Frameline Finales!

  • by David Lamble
  • Wednesday June 20, 2018
Share this Post:

True fans of Frameline 42, America's longest-running LGBTQ film festival, know that the best of 11 days of queer-themed cinema often screens in the event's final weekend (Thurs.-Sun., June 21-24).

"Bonding" Struggling to pay his rent, a shy, aspiring stand-up comedian teams up with his best friend, who moonlights as a dominatrix in this amusing, touching, and kinky new episodic series from director Rightor Doyle. (Castro, 6/21)

"Man Made" A significant achievement of Frameline 42 has been to showcase films portraying an increasingly visible American transgender community. One of the best of the bunch is a 91-minute docudrama, "Man Made," where five "self-made" men demonstrate how to cope with a tumultuous social landscape around gender roles and identity. "Man Made" showcases the paths taken by five brave individuals to become contestants at the Trans FitCon bodybuilding competition in Atlanta. The five are Dominic, Mason, Rese, Kennie and Tommy, the youngest a sassy 23-year-old, and the oldest a late bloomer in his mid-40s. Each describes the difficulties of living with their gender identity at birth. The five come from conservative hometowns across the Midwest and South.

We witness Dominic's pre-op nervousness and hear a lesbian spouse worrying that she may no longer be attracted to a mate who switches from she to he, in the process beginning to "sweat like a man." Director and transman activist T. Cooper deftly edits his subjects' life stories: one must face a young son who insists on calling him "mommy," another risks breaking off a longstanding same-gender relationship, and still another fears coming off onscreen like "a circus freak." (Rialto Cinemas Elmwood, 6/21)

"Conversations with Gay Elders: Kerby Lauderdale" Veteran director David Weissman delivers a thrilling, deceptively simple 70-minute chat with a gay everyman. The life of Kerby Lauderdale covers a host of moving moments: discovering his sexual identity at summer camp, a college romance, a lengthy hetero marriage, and finally, a 14-year relationship with an HIV+ male partner. Never maudlin, this is a frank discussion between two real adults. (Castro, 6/21)

"The PrEP Project" A satiric short from co-directors Chris Tipton-King and Robyn Kopp offers a candid but funny spin on how this "magic bullet" HIV prevention pill could impact the lives and loves of real people. Part of the "Homegrown" shorts program. (Victoria, 6/21)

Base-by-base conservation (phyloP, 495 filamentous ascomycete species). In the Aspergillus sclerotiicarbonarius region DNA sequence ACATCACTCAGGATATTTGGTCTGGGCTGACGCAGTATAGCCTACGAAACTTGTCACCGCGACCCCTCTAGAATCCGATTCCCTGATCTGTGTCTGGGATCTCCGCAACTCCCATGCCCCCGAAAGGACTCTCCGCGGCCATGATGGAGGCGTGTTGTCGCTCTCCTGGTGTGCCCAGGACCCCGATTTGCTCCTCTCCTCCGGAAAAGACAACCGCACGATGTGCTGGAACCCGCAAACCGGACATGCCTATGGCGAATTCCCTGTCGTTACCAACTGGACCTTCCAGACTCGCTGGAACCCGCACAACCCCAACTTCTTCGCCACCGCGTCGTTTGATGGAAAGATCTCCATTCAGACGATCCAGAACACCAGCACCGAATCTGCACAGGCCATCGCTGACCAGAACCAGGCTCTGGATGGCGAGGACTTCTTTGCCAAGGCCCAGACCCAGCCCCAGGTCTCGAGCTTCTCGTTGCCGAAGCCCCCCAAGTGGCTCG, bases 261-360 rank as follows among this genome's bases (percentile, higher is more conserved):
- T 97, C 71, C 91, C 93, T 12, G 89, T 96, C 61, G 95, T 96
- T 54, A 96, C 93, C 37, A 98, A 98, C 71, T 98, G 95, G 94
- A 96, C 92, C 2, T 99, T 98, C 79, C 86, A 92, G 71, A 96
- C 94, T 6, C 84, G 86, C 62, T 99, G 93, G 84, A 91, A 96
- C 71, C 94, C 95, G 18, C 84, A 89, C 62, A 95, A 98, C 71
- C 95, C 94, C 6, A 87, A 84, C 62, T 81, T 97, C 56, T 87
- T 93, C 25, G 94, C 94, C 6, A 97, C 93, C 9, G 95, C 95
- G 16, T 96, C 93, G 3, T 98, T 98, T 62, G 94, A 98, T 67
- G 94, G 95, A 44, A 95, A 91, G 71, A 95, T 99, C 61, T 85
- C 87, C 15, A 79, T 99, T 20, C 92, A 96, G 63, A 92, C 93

"Up Close & Personal" This collection of nine shorts from the US, Canada, Australia, Spain and Jamaica tracks the ups and downs of trans identity. Noteworthy is the next-to-last work: "Angela Wilson: A Butcher's Story," director Gaby Scott's profile of the owner of Avedano's San Francisco butcher shop. Most ambitious is "Picture This," Canadian director Jari Osborne's nuanced portrait of Andrew, who self-identifies as "a queer cripple." (Castro, 6/22)

"Reinventing Marvin" Bullied at school, handsome Marvin flees his boorish family for drama school in Paris, where he is nurtured by a variety of mentors, including grand dame Isabelle Huppert appearing as herself. Soon Marvin starts to reinvent himself in Anne Fontaine's powerful film about the making of an young artist. (Castro, 6/22)

"Alone in the Game" Have you wondered, as I have, why more big-name athletes don't come out and add social awareness to their skill sets? The team of Natalie Metzger and Michael Rohrbaugh delivers the stories of young sports stars-in-the-making who must deal with another Herculean challenge. With commentary from high profile experts from the Olympics and soccer worlds, and NBA Commissioner Adam Silver. (Castro, 6/23)

"Ideal Home" Steve Coogan and Paul Rudd star as a glamorous foodie couple whose lives are turned upside-down when a secret 10-year-old grandson shows up on their Santa Fe doorstep and threatens to alter their lives, in this rambunctious, endearing comedy. (Castro, 6/23)

"Studio 54" The title of this year's Castro closing-night drama may remind some of 1998's cringe-worthy cute-kids-dancing-their-asses-off discomania version "54," from director Mark Christopher. But relax, this one draws on previously hidden sources to show what went on behind the velvet rope. Director Matt Tyrnauer zooms in on Studio 54's celebrity owners Steve Rubell (dead from AIDS 1989) and Ian Schrager, who met at college and lived to showcase the exhilarating highs and deadly lows of the club scene. So strap on your dancing shoes, feather your hair, and prepare to get down with this electrifying documentary about the infamous dance parlor where Elton John, Cher, Grace Jones and other celebs were bumping up against common guys and gals lucky or influential enough to get in. (Castro, 6/24)